Animation Guild

Fall 2018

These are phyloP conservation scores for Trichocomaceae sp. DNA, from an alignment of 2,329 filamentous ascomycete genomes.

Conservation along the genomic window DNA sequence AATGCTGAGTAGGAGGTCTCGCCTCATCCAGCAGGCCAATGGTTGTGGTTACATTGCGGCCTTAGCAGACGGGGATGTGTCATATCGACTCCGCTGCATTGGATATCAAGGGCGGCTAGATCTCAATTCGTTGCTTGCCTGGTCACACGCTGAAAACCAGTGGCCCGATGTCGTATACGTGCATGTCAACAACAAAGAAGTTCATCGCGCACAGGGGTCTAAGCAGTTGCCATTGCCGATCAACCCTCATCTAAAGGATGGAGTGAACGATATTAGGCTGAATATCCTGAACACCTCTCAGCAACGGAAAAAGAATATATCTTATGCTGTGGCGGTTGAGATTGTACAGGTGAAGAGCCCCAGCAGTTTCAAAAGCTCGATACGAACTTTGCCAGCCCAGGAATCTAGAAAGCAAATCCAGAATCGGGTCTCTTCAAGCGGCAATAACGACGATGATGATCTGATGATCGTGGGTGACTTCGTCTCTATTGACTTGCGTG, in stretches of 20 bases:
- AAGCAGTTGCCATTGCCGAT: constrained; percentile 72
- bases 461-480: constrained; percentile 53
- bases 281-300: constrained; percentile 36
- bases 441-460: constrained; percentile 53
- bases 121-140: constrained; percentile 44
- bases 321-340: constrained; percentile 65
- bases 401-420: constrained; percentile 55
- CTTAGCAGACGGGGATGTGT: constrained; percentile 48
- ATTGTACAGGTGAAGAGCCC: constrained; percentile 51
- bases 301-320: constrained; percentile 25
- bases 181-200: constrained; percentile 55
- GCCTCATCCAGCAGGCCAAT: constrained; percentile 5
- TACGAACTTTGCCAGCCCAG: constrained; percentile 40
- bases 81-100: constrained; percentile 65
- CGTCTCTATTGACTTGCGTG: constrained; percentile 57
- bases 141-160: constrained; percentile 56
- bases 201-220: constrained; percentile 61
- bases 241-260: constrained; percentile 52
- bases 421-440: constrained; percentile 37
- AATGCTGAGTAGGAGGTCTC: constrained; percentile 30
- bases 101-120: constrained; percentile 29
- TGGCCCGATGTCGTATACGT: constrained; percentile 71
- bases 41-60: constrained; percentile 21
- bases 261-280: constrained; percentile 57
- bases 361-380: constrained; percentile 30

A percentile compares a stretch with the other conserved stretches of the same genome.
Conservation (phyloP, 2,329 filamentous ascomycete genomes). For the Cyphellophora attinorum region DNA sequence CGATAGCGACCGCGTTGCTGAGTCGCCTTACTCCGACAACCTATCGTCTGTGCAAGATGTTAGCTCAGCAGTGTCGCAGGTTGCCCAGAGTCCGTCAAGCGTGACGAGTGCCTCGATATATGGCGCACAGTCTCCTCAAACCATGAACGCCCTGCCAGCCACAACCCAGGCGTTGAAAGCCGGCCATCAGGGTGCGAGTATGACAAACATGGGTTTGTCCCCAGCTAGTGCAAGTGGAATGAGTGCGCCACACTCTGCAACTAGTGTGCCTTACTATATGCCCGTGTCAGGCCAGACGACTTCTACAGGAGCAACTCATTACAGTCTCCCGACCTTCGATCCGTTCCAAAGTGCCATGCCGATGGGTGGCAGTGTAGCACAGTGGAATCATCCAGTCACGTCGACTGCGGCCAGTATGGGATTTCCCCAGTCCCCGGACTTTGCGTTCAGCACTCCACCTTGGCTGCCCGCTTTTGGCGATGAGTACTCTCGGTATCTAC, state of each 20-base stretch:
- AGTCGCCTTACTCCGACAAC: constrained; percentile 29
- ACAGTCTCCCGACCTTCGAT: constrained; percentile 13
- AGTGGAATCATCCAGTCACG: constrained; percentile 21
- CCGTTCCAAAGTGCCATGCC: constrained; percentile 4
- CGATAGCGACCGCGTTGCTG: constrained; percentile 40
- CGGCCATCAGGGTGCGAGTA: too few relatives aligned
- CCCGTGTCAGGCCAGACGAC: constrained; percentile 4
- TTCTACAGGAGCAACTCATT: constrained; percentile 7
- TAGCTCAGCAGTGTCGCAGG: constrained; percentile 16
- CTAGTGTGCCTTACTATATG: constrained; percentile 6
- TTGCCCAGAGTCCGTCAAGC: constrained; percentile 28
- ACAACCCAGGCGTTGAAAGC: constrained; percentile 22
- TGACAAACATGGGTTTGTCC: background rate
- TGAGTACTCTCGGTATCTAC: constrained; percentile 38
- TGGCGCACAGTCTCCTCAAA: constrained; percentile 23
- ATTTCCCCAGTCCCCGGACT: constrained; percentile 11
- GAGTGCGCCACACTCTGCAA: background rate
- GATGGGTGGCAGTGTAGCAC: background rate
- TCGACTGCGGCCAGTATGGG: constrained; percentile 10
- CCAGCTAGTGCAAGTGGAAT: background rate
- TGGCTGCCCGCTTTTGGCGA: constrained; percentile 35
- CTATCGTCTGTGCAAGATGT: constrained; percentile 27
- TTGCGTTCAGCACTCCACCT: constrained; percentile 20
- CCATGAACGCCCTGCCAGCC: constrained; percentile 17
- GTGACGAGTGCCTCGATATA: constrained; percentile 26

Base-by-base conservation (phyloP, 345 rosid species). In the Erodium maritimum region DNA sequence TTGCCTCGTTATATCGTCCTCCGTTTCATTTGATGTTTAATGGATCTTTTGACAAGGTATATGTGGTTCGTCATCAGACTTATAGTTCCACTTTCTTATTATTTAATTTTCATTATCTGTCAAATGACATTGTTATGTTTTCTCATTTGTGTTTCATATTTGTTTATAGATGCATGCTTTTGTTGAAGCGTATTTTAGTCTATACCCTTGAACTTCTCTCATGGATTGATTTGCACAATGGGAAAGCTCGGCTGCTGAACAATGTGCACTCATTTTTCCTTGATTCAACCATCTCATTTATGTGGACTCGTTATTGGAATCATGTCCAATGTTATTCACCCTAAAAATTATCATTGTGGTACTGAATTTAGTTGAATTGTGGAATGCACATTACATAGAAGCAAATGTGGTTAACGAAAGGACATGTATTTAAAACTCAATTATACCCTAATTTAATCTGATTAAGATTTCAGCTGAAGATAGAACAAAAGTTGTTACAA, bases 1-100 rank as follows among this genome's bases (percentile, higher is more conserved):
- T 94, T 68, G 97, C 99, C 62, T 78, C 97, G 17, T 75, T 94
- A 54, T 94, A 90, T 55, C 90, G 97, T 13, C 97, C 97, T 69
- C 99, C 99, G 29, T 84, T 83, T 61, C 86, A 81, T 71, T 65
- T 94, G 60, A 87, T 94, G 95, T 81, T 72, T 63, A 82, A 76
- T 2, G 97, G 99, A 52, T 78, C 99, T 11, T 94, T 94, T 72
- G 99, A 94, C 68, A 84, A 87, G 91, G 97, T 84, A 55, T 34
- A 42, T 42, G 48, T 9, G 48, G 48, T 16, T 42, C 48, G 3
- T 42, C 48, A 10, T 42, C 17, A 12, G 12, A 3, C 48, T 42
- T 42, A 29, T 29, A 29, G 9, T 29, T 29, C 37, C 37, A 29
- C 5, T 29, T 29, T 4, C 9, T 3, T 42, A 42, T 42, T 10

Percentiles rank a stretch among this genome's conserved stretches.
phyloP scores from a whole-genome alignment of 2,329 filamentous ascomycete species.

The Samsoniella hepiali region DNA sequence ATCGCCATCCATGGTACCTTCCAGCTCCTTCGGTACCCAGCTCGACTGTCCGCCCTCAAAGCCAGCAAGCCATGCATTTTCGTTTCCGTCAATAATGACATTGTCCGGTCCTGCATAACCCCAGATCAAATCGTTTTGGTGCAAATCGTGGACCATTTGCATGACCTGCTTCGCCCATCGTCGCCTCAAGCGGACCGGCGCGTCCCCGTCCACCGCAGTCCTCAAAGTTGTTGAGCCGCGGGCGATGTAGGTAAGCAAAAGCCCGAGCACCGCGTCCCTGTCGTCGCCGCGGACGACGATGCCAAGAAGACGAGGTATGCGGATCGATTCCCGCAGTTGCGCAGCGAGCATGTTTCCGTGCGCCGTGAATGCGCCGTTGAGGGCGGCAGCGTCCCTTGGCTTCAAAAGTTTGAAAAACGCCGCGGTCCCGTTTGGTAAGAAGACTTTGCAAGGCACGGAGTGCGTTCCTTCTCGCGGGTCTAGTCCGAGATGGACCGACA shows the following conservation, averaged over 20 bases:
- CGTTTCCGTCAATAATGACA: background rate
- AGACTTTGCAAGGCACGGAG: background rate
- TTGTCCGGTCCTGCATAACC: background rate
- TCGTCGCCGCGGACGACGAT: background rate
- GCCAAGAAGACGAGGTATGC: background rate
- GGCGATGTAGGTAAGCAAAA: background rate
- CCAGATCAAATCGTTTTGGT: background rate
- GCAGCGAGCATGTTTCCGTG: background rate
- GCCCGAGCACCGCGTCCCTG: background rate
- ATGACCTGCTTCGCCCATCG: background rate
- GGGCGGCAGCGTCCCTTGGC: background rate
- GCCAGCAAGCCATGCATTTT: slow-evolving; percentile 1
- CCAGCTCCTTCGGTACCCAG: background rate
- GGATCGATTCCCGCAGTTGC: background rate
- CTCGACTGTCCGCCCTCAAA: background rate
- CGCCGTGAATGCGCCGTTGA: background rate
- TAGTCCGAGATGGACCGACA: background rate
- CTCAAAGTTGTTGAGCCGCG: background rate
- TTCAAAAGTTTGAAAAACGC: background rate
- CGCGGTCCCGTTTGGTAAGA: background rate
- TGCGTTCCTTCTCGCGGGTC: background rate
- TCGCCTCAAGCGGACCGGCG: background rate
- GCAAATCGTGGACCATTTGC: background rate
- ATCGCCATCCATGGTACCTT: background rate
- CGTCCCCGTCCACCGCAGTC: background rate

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D E PA R T M E N T 33 KEYFRAME cleaning up the sound, and waiting for various elements to come back from the lab. However, projects can be a lot more complicated and challenging. "If you're working on a subject where you have to mix and match elements from different sources it could take six months." He recalls a Koko the Clown cartoon called Bed Time (1923) that they restored for ASIFA, which was more complicated because it came off multiple elements. Scenes had been removed from the nitrate camera negative when it was recut for TV in the 1950s. They had full-length 16mm prints from the 1920s and 1930s that were very degraded in quality and also had a nitrate print from 1922 that had decomposition and losses. Pieces from the secondary materials needed to be used to fill in the scenes that were cut from the original. Other problems can arise when older nitrate film shrinks due to moisture loss, making it difficult to print. In these instances, specially machined register pins need to be used to engage the sprockets so that the film doesn't tear or jump—16mm film requires optical printing to enlarge it so it can cut into the same space field as the 35mm frame. Density and contrast also have to be matched. There are different methods to do a single color printing of a black-and-white negative and at UCLA they were able to replicate the old-fashioned tinting, just like it was done in the '20s. These are all issues and challenges that can come into play. MacQueen lauds the efforts of ASIFA-Hollywood's preservation project and the way they're giving back to their profession, because without them, he says, these cartoons wouldn't be restored. While the preservation program has been around for decades, it's only in the last few years that they've been able to renew their restoration efforts. Frank Gladstone, Executive Director of ASIFA- Hollywood says, that the non-profit has reached a point where they're now spending about 40,000 dollars a year on restoration. From restoring about one film every two years, they now do up to three or four films per year. Funding comes from the organization's membership, studio sponsors and corporate memberships. He adds that "with each passing year it becomes more urgent to do this. Beck finds these things that are on death's door, so to speak, and if we don't restore them then nobody is going to see them." The aim is to show these rescued cartoons in museums and other venues such as ASIFA-Hollywood's yearly screening. It's a labor of love and there's nothing Beck likes more than showing a restored cartoon to an audience. As a historian and collector he's grown used to faded, muddy prints that looked horrible. The restored films look the way they did when they were first released with wonderful, vibrant colors. Beck believes that showing the old films inspires the younger generation of new artists. He points out that many of today's cartoons are throwbacks, inspired by earlier works. The recent video game, Cuphead, for example, is "totally inspired by Max Fleischer and the old cartoons of the 1930s. We need to see that history, we need to be inspired by it and that's what we're doing with our restoration program." Gladstone echoes this sentiment: "We do it because we feel we're being good stewards of that particular art form—we don't want to forget them" "We need to see that history, we need to be inspired by it and that's what we're doing with our restoration program." above: Scott MacQueen of the UCLA Film & Television Archive. FALL 2018 33 and contrast There single negative replicate like it all issues into ASIFA-Hollywood's and the profession, says, While been last few renew Gladstone, Hollywood says, that the non-profit has reached

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